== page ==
“Shunkan,” “Antigone,” “The Cherry Orchard,” Expanding the Circle of Excitement beyond Language Barriers

Park Ave. Armory

A performance of “Antigone” in New York as an official “Japan 2019” project. Photo: Stephanie Berger

From traditional performing arts to contemporary theater, the Japan Foundation has shared its excitement with overseas audiences through the introduction of Japan’s unique performing arts. It was the tireless efforts and enthusiasm of all involved that led to the realization of these historic performances.

Performing arts, where audiences can see the performances live on stage, are the starting point for cultural exchange, conveying emotions that transcend language to many people. The Japan Foundation (JF) has introduced a wide range of Japanese performing arts to overseas audiences. In 1973, the year after its establishment, JF organized the first Southeast Asian tour by Takarazuka Revue, which was held in three countries, even though the infrastructure was hardly ideal. In 1979, JF presented a Grand Kabuki performance in China to commemorate the Treaty of Peace and Friendship between Japan and the People’s Republic of China. It was received with great enthusiasm by the citizens of Beijing, and is still talked about today. In 1989, a group including taiko drum performer HAYASHI Eitetsu and jazz pianist YAMASHITA Yosuke traveled through six African countries. In 2004, JF helped realize the Broadway revival of musical “Pacific Overtures,” directed by MIYAMOTO Amon, in commemoration of the 150th Anniversary of the U.S.-Japan Relationship. It was a historic event, as it was the first Broadway production by a Japanese director.

9 (1979)歌舞伎中国公演 15年のあゆみNo.7

In 1979, JF organized the first performance by a Grand Kabuki troupe in China. The 20-vehicle-long cavalcade of performers, comprising some 70 members of the troupe aboard luxury limousines and minibuses, with an accompanying police escort, received a rousing welcome from the citizens of Beijing.

In striving to deliver the best performances by the finest performers, the overseas productions organized by JF have occasionally brought about artistic fusions and innovative staging. A good example is “Shunkan,” a joint performance featuring Noh, Kabuki and Bunraku that took place in four European cities in 1994. This would not have been possible in Japan, but thanks to the conditions of the overseas performance, it became a reality.

Realizing a Project that would be Unthinkable in Japan

The background was the end of the Cold War and the 125th anniversary of the Japan-Austria Treaty of Amity and Commerce. Until then, Eastern European countries had few opportunities to be introduced to Japanese culture. JF’s aspiration to deepen its relationship with these countries matched the timing of the Vienna Art Week’s special feature on Japan, which was held during this commemorative year. Under the title “Three Major Traditional Performing Arts in Europe,” the production started in Vienna, then went on to Warsaw, Prague and London, attracting audiences that cumulatively totaled more than 10,000.

However, there were many obstacles to making this happen. First of all, a collaboration between Noh, Kabuki and Bunraku represented an unprecedented challenge. The artists bearing these traditional performing arts, however, all shared a strong desire to tackle new challenges as modern-day artists. They were able to surmount all obstacles through their enthusiasm and the joint efforts of the production staff and performers, who were determined “to show their best with this rare opportunity” and “courageously push forward.” The powerful backing of classical theater researcher KAWATAKE Toshio as general supervisor and KANZE Hideo as artistic director served to enthuse their efforts. Another significant factor behind its success was that the Japan Arts Council, being in a position to promote the three performing arts, was their leading proponent.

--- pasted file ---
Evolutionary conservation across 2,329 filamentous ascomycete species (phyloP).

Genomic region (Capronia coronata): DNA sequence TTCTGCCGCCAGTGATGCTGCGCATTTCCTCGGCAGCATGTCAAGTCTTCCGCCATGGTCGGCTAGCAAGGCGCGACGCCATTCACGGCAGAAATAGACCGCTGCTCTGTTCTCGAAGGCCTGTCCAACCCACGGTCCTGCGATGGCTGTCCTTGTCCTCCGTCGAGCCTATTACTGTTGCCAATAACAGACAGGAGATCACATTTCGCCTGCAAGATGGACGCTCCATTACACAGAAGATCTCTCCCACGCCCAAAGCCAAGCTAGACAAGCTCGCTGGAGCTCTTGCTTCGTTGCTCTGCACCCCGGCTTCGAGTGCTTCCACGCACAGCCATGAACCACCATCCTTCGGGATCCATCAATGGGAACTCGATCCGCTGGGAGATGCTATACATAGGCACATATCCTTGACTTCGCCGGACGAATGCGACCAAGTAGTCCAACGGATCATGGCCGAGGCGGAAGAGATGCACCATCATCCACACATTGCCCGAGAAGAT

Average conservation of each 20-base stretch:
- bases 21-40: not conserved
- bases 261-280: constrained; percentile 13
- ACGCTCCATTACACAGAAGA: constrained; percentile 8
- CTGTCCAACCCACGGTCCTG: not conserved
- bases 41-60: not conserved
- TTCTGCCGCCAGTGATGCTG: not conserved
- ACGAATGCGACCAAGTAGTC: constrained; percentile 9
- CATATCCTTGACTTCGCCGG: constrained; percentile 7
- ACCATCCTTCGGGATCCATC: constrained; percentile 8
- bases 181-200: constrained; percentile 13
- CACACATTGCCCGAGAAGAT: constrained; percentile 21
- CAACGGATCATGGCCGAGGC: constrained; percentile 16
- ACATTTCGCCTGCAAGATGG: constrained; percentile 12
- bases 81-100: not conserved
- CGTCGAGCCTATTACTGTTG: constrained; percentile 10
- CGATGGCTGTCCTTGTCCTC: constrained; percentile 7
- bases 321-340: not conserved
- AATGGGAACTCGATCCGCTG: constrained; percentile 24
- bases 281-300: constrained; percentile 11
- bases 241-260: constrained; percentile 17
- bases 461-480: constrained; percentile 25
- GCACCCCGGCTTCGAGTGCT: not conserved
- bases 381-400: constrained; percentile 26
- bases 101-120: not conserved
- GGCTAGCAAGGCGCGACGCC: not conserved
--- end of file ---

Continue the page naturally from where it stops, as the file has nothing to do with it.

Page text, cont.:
Secondly, the difference in stage structures between Europe and Japan also posed a conundrum for the creation of equipment and staging. At the time, out of the four cities where the show was to be performed, JF only had a base in London. Therefore, a special system was put in place to coordinate everything from travel arrangements to the securing of theaters and the making of stage sets locally and internationally. However, as it turned out, these experiences proved to be a great asset for JF.

“Shunkan” is a human drama with timeless universality including thoughts for one’s hometown, the sadness of separation and feelings for loved ones. This creation, imbued with the overwhelming expressiveness of Noh, Kabuki and Bunraku, clearly conveyed the unique sensibilities and sensitivities of Japanese people to audiences from all over the world. There were at least eight curtain calls each time, all to lasting applause.

Dr. Peter Pantzer, then director of the Institute for Japanese Studies at the University of Bonn, attended the Vienna performance. He wrote in an article for JF’s “International Exchange” magazine about a young man who sat next to him at the theater. He was an electrician who seemed to have come straight from work. He told Dr. Pantzer that he had attended a symposium about Japanese performances and became interested in stories about the artists, and that he longed to know more about Japan. His story left an indelible impression on Dr. Pantzer. He concluded the article with the words, “Shunkan’s suffering has been rewarded.”


Curtain call at the Vienna performance of “Shunkan.” London’s Daily Telegraph described the moment at the end of the performance when the three Shunkan characters, played by Noh, Kabuki and Bunraku performers, appeared on stage simultaneously, saying, “In this moment, we are not only given the realization that these three classical theatrical forms have very different powers, but we are also given three different insights into the same situation at the same time. It took 600 years to reach this stage, but it was worth the wait.”

A Desire to Create Universal Appeal in Theater